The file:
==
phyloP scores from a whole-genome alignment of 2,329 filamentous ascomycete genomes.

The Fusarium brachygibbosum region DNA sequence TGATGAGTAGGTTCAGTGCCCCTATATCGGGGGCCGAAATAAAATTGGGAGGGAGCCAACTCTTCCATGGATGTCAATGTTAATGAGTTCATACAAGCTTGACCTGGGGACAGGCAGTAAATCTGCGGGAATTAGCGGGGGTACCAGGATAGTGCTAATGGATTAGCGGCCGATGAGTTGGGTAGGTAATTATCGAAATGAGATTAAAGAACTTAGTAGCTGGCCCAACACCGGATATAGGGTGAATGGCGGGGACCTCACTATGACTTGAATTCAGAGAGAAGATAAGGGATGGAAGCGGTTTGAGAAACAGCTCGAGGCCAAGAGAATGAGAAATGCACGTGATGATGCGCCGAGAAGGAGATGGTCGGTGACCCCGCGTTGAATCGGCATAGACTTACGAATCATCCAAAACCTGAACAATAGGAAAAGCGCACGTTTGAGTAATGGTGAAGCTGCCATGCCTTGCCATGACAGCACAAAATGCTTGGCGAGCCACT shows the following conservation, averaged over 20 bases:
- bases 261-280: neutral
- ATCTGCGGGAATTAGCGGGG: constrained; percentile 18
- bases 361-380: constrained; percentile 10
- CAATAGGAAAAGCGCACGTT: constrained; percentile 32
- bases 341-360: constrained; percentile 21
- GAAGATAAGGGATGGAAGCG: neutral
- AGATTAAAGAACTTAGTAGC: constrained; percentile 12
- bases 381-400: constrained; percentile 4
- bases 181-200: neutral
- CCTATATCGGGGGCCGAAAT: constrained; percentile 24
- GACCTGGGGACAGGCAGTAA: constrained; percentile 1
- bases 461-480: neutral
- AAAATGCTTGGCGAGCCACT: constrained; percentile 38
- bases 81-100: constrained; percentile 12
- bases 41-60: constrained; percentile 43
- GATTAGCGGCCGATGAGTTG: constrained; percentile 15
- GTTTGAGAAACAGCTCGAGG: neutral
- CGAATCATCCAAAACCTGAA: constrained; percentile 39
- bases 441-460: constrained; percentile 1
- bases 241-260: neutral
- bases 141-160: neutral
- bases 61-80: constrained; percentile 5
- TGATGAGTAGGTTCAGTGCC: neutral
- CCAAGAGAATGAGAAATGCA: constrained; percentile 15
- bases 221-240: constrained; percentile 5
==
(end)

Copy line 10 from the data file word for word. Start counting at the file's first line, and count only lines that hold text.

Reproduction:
- bases 381-400: constrained; percentile 4